Ramadan is the ninth month in the Islamic calendar. This year Ramadan will begin on May 6 and conclude on June 4. It is a period of prayer, fasting (sawm), charity-giving, and self-accountability for Muslims. Considered to be the most holy and blessed month in the calendar, Ramadan can have a great impact on the Muslim community.
Fasting is one of the Five Pillars (fundamental religious duties) of Islam. It is a time of self-examination and increased religious devotion. It is common to have one meal known as the suhoor just before sunrise and an evening meal, iftar, after sunset. During daylight hours, participants abstain from food and drink. The word “Ramadan” is derived from an Arabic word, ramida, which means scorching heat or dryness. Not all Muslims fast during the month. Children, the elderly, pregnant women, the sick, and travelers may not participate.
Fasting is done:
· As an obligatory act of worship, a pillar of Islam stated in the Qur’an.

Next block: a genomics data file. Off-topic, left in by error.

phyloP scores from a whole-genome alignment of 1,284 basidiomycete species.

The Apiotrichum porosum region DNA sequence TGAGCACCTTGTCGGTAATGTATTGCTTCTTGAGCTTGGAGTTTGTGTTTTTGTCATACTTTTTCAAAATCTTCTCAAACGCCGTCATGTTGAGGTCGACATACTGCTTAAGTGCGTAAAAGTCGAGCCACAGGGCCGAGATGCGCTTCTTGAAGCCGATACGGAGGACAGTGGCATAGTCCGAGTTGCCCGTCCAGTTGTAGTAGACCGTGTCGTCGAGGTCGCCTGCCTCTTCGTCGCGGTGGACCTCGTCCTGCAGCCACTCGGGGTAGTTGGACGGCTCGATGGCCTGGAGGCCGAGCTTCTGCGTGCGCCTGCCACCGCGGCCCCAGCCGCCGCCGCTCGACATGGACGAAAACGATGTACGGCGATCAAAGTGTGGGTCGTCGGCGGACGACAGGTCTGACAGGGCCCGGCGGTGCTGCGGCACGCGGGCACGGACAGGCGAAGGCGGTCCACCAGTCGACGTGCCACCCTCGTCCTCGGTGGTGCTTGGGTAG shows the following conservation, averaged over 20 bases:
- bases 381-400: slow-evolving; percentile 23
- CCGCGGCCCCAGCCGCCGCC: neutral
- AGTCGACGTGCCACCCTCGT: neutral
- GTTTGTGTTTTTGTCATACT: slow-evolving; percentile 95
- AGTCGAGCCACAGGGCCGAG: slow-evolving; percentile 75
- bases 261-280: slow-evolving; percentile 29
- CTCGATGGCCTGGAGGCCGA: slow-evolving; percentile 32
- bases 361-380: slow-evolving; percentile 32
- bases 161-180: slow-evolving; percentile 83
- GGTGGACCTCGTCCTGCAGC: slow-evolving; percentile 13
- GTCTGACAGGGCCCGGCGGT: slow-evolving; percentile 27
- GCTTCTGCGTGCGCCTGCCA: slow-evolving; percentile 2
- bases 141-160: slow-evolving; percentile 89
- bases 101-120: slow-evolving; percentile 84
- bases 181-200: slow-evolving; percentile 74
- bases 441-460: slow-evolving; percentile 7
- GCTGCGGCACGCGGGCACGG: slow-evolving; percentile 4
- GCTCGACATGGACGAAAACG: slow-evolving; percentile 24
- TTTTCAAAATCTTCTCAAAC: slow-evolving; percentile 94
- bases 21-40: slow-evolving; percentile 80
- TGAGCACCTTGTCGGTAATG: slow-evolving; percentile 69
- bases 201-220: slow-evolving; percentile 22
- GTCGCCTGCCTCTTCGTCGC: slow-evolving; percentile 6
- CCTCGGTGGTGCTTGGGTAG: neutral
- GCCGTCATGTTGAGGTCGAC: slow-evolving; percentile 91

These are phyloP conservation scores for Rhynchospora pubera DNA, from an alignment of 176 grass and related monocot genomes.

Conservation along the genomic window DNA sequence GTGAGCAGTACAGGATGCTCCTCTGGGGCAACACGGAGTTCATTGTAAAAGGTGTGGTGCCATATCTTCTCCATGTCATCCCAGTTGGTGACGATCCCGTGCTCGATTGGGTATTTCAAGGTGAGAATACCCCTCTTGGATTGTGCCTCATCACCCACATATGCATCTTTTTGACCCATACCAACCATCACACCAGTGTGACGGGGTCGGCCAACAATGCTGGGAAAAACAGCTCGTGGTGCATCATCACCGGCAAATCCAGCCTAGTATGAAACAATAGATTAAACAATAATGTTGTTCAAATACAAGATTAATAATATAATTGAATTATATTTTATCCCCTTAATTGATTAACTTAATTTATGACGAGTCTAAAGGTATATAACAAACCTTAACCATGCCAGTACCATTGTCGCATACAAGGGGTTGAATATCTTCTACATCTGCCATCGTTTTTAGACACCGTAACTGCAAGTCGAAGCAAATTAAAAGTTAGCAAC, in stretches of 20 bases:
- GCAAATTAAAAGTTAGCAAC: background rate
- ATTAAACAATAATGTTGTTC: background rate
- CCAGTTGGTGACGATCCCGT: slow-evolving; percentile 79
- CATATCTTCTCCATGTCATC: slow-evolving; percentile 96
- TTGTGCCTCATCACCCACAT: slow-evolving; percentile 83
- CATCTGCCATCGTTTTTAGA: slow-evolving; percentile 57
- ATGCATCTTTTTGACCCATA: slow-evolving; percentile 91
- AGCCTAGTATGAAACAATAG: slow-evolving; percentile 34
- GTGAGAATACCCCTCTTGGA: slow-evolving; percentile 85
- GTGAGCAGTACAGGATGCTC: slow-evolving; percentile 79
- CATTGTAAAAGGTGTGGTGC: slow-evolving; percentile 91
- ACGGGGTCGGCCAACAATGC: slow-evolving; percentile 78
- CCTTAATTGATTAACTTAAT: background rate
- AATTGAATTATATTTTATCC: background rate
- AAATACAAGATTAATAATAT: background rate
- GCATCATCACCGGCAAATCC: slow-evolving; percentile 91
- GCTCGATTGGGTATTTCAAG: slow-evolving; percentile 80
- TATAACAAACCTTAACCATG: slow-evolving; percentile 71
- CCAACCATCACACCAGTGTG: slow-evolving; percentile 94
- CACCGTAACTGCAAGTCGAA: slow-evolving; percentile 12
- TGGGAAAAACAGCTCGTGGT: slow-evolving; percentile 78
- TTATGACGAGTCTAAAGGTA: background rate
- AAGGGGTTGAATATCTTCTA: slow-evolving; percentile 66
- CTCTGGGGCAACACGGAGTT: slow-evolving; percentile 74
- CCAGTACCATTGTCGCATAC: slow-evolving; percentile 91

· To help Muslims connect to and better understand the experiences of the less fortunate and underprivileged.
· To connect to a sense of willpower and self-control of natural urges.
· To purify the body and soul through connection to humanity, community, and spirituality.
Ramadan concludes with “Eid ul-Fitr” (the Festival of Breaking the Fast) when the first crescent of the new moon is seen again. Muslims attend a special congregational service for prayer and obligatory contributions to charity for the poor. At the conclusion of services, they rise and greet one another with, “Eid Mubarak” which means “Holiday Blessings.” Furthering the sense of community, families then visit one another for meals.
(shared by the Diversity Committee, Residence Life, Housing and Dining Services)